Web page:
Casterly Rock was a major letdown. Compared to Dragonstone it looked pathetic, not at all like the greatest castle in all of Westeros. I suppose the sewer business is a good indication that GRRM will use it in the books, if he ever gets that far.

    It’s good to see the Lannisters making a fight of it.

    Finally we see Bronn. But where is Gendry? Still rowing?

  11. artihcus022 says:

    This episode also did something nearly impossible. It made Ser Davos Seaworth unlikable.

    1) He was hitting on Missandei, bringing up her exotic background and how much nicer dragonstone has gotten since he arrived, which is filled with all kinds of racist-paternalist dirty old man leering.

    2) He was incompetent as a Hand. He doesn’t list Jon’s full titles (King in the North, LC of the NW, The White Wolf). He doesn’t mention that Stannis believed in the Night’s Watch summons and went north or mention how he’s a Southerner who went North and now believes in the Army of the Dead.

    And not so much unlikable as a missed opportunity for drama…

    3) He doesn’t bring up Matthos, his own son. Matthos who died in Tyrion’s wildfire attack in Blackwater Bay. The two are just painted as bros, and Tyrion humble brags about defending KL from Davos as if the lives of the sailors killed in Blackwater Bay, as if Davos’ son didn’t matter.

    And also a double dose of incompetence on both Davos and Jon’s part:

    4) They didn’t mention Maester Aemon Targaryen, Dany’s Grand-Uncle. That would have made her curious and interested about the Long Night right away.

    I mean the whole situation is co contrived and bad.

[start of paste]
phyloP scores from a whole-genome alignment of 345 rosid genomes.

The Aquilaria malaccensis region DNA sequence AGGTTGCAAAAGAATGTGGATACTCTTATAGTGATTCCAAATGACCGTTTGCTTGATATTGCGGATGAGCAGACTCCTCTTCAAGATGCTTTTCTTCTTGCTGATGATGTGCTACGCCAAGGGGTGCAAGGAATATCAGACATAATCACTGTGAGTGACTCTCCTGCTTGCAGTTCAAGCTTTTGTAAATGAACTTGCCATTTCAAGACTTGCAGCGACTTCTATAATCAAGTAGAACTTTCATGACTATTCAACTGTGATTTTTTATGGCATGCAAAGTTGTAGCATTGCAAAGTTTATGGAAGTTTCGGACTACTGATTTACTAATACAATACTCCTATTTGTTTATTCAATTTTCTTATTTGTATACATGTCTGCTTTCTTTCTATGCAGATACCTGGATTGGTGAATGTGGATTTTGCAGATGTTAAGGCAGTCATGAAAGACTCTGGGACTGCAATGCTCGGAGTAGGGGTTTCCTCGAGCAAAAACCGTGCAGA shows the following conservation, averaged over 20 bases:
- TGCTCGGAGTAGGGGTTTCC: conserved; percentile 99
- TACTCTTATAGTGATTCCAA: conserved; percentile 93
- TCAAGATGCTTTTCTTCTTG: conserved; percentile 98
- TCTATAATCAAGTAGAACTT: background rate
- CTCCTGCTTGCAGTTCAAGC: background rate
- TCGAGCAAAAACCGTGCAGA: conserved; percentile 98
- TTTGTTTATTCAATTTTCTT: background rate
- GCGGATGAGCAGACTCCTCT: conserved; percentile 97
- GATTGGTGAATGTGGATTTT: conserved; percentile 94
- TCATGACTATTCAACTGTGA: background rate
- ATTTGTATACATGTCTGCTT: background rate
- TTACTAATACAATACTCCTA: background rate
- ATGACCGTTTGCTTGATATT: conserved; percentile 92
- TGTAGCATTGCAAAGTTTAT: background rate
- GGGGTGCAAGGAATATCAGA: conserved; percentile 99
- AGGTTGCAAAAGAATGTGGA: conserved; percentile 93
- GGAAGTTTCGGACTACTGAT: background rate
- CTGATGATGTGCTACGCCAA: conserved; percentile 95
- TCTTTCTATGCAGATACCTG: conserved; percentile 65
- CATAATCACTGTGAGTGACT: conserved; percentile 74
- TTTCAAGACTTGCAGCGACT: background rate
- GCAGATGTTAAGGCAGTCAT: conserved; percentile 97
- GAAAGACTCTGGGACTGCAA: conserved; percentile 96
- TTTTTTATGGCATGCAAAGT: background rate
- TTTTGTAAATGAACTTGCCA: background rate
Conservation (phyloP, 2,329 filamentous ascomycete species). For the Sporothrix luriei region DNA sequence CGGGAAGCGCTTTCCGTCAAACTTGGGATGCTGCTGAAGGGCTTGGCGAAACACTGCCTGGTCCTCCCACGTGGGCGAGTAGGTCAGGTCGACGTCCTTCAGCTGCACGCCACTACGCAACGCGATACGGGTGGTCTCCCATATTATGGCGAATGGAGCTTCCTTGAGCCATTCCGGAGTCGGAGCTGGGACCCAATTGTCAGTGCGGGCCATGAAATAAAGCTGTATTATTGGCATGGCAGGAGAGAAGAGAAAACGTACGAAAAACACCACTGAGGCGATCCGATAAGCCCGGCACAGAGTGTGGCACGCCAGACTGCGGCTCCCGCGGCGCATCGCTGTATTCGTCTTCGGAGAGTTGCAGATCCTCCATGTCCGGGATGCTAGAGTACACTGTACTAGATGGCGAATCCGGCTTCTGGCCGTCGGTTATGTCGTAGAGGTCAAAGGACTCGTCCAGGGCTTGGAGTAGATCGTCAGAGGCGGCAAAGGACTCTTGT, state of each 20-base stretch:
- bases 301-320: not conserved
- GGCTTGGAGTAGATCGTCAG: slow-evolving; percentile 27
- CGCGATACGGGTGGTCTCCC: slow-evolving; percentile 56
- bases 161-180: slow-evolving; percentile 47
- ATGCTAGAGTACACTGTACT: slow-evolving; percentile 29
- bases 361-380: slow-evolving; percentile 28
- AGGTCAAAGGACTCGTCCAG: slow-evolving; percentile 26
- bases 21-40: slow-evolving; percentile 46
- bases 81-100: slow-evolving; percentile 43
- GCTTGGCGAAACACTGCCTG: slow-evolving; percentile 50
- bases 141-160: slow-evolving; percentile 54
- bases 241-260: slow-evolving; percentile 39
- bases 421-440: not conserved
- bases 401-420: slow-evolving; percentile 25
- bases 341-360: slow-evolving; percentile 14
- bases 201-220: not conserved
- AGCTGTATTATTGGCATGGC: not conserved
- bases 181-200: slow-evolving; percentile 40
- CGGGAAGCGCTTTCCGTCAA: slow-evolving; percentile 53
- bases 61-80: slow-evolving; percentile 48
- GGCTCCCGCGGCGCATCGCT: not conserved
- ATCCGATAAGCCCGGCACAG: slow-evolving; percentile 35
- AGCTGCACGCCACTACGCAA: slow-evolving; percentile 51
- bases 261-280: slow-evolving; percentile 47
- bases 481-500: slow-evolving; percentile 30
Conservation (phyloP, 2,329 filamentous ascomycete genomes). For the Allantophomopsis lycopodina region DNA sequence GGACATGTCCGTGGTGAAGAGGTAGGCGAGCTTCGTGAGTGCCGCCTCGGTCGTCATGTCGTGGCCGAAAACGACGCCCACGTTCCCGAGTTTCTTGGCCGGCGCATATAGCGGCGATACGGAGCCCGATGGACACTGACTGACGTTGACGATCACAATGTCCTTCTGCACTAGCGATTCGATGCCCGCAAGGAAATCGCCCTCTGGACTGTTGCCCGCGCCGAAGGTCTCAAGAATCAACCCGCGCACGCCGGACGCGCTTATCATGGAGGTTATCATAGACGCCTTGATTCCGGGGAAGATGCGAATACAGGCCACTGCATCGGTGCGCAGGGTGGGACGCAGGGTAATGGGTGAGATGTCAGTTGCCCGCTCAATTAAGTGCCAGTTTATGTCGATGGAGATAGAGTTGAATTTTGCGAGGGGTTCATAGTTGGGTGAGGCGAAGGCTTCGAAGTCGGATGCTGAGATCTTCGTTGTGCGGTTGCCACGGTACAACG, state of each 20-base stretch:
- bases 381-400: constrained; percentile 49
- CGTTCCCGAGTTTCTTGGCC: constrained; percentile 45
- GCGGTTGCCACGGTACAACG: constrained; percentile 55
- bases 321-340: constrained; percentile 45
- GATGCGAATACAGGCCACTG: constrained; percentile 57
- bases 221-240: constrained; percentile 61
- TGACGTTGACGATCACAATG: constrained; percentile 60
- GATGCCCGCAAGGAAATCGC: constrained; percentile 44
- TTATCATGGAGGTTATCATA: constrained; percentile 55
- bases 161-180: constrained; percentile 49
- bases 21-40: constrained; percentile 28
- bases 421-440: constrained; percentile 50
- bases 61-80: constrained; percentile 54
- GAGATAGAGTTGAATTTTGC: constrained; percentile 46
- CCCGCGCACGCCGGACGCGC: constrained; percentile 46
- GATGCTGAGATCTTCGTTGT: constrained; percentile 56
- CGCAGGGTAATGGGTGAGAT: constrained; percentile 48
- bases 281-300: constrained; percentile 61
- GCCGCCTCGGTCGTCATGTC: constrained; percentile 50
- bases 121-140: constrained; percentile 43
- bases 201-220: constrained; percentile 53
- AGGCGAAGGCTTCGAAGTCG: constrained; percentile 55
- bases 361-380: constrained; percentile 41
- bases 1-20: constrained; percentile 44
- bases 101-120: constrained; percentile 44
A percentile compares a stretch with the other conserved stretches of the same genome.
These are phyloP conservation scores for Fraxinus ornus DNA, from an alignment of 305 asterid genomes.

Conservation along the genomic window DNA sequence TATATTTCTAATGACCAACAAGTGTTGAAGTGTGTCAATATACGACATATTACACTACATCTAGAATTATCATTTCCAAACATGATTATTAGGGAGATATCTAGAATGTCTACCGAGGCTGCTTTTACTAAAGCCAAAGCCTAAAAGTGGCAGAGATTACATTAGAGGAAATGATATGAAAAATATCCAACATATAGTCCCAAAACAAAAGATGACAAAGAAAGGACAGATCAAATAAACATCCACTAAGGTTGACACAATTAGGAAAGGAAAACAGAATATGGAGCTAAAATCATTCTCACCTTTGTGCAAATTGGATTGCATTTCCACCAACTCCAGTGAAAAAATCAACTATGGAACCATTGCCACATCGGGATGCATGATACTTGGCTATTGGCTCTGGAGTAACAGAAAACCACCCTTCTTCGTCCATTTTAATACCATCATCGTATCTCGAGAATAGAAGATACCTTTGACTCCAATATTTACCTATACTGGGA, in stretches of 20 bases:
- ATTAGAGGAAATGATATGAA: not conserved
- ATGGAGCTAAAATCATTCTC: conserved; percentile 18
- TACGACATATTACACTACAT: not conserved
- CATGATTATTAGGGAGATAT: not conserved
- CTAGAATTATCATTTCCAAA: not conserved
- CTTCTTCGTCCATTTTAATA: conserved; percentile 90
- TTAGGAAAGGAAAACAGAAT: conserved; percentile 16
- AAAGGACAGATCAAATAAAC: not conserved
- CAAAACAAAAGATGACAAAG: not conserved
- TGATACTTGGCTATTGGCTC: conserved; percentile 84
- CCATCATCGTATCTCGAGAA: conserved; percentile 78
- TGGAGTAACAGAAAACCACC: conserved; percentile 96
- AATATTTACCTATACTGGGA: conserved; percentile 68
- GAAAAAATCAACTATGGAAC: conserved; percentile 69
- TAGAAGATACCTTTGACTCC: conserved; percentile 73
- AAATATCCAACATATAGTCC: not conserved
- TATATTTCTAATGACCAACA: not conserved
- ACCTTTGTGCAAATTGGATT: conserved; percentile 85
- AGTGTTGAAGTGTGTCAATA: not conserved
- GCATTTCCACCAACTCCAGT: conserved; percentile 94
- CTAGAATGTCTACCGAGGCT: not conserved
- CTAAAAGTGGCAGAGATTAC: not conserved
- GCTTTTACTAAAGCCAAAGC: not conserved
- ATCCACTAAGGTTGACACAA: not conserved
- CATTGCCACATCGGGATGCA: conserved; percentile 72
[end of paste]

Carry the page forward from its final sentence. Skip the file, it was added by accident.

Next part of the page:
12. Why 95% of dialogues are exposition? And why covering breastplates with leather is a good idea?

  13. Ser Tremond Lefford says:

    This is easily one of the most infuriating episodes I’ve seen.

    To start with, D&D’s depiction of Casterly rock is terrible, lacking in any imagination. It just looks like any castle by the sea, even if it has high walls and shit. I watch the show in part to see the splendor and grandeur of Westeros brought to life, and while the show might do well in other places, it really irritates me they just thought they could show any old place for Casterly Rock, the seat of Lannister power we’ve been hearing about forever. I’ve already accepted the show’s nonsensical plot, but I was hoping they’d try to at least show something along the lines of what GRRM has described.

    Highgarden looked slightly better, and the scene had some nice music, but it was hard to appreciate. I was still puzzling over the glaring holes in the plot. I’m sure someone will have a more comprehensive list, but to start:

    Even if Euron split from his fleet and went to KL alone (unlikely, as we see Silence) his fleet still shouldn’t be able to arrive as fast as Grey Worm, right ?